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The Horse that Leaps Through Clouds: A Tale of Espionage, the Silk Road, and the Rise of Modern China Hardcover – April 26, 2011
The Amazon Book Review
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"Tamm utilizes [Baron Gustaf] Mannerheim's extensive journals to effectively recreate sights and sounds across a vast landscape in an effort to better understand China's future by examining its past." Publisher's Weekly
"[P]art-travelogue and part-biography with rigorous social historical analysis, [The Horse That Leaps Through Clouds] demands perseverance, and rewards it . . . Tamm offers as lucid an insight into China’s malaise as any foreigner could be expected to provide." PopMatters.com
"A complicated, ambitious travel adventure through modern Inner Asia . . . a truly inspired journey." Kirkus Reviews
About the Author
Top Customer Reviews
This book was inspired by one of Mannerheim's exploits on behalf of Nicholas II - a two-year espionage mission into Central Asia and China. From 1906 to 1908, Mannerheim, nominally traveling as a Finn collecting archaeological and ethnographic materials for a museum in Helsinki, traversed the remote autonomous areas of Central Asia and on into China, gathering economic, political, and military information for the Tsar. Along the way, in Kashgar, he was given a Chinese passport with a Chinese name - Ma Dahan, which Mannerheim, with both romantic and literary license, translated as "the horse that leaps through clouds".
Author Eric Enno Tamm determined to retrace Mannerheim's journey one century later. THE HORSE THAT LEAPS THROUGH CLOUDS is Tamm's account of both his trek and Mannerheim's. Tamm interweaves the two accounts deftly. Nonetheless, it is Tamm's travels in the latter half of 2006 that constitute the principal reason to read this book.Read more ›
It will have special appeal to those of us who have Finnish ancestry because it is about the notable Finn Baron Gustaf Mannerheim, and his espionage expedition (as a Russian spy) from St. Petersburg all the way to Beijing, China, in 1906-08. The title is taken from Mannerheim's Chinese name, Ma Dahan, meaning "the horse that leaps through clouds."
In 2006, Tamm retraces Mannerheim's epic journey across the Silk Road from St. Petersburg to Beijing, and as Tamm has written, "[I] discovered both seismic differences and eerie similarities between the China of today and the country Mannerheim visited a century ago."
Yet, the book is far from being nostalgia for Finns. This is an adventure tale that has the feel of a novel that any reader can enjoy. But even more so, because Tamm is a very knowledgeable historian and critical observer, it is a book that ultimately reminds us of both the immense political and environmental changes that have taken place on this planet in the last 100 years, and at the same time reminds us of all the corrupt political power-tripping that has remained unchanged in that period of time.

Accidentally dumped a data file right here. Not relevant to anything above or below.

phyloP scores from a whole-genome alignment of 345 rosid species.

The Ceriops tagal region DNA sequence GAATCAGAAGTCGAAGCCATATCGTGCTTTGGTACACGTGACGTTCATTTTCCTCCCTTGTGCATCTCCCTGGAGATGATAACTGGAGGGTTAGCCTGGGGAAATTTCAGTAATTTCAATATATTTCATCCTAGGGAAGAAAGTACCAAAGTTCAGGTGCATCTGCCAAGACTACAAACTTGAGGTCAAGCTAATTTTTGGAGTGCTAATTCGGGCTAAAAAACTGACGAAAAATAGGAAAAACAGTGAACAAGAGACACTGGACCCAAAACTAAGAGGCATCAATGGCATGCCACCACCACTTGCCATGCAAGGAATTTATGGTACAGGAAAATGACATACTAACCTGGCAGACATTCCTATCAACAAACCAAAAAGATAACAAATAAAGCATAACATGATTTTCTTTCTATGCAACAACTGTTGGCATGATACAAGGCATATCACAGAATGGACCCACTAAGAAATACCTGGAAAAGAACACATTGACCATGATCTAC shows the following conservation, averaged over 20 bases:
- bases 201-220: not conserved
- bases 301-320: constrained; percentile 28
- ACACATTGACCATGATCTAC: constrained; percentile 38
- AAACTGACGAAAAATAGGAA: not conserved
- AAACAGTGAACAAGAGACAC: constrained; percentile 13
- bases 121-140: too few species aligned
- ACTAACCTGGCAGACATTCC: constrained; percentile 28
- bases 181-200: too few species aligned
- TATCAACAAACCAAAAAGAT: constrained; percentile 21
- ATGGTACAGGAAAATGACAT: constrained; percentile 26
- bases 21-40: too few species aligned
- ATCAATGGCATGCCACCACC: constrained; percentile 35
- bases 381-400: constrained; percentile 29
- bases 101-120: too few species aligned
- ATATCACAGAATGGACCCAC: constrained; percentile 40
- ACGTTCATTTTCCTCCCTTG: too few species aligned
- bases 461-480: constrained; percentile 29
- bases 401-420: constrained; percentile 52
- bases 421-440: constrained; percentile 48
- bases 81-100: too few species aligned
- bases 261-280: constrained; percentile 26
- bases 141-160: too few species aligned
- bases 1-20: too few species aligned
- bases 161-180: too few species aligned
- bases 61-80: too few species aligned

Here's a case in point: Tamm, while preparing for his journey following Mannerheim's footsteps across Asia, visited with Craig Murray who was formerly a British ambassador to Uzbekistan. They discussed Murray's involvement in discovering torture practices benefitting both the US and Britain, and they talked about the idea that American involvement in Central Asia was "only about fighting militant Islam."
"The fundamental motives are more basic than that," Murray told me. "It's about oil and gas contracts." That, according to Murray, is the prize in the New Great Game.Read more ›
For two years Mannerheim trekked through the southern borderlands of the Russian empire seeking to ascertain the military strength and the political intentions of the Chinese empire. Ostensibly a spying mission under the guise of an anthropological expedition, as with all things concerning Mannerheim, it wasn't as straight forward as it first seemed. Eric Enno Tamm's book retraces Mannerheim's route 100 years later. Tamm uses Mannerheim as his guide and as a framework around which he builds a fascinating travelogue. Tamms erudite and relaxed writing style makes this a relaxing, but at the same time informative read. He wonderfully combines the observations made 100 years ago with the current situation and you are left wondering if anything really changes politically or is history destined to continue repeating itself. The only difference between then and now seems to be that man has managed to pollute horribly what was pure 100 years ago.
I bought this book as a Kindle edition and at the start of each chapter their is a resource link, linked to Tamm's website which has copious information, maps and photographs related to each particular chapter. Unfortunately using this link on my Kindle was frustratingly slow and the maps were hard to discern in black and white, but I think it is a marvelous innovation on Tamm's part to have this in his book.Read more ›
Most Recent Customer Reviews
Only 3/4 way through so far. Was expecting more comparison & quoting of Mannerheim's original treck. Read morePublished 21 months ago by Janene E Manerheim
fantastic account of forgone years, actualised by this writer who has done the spy-trip again in modern times. Read morePublished on February 1, 2014 by A. Brehm
An intriguing travelogue with a good measure of local history and early 20th European politics thrown in. Read morePublished on September 3, 2013 by The Lorax
The author came to China with too many biases and stereotypes already filled his mind, he hardly learned anything new on the long trip in China. What a waste! Read morePublished on September 2, 2011 by Wandering Bear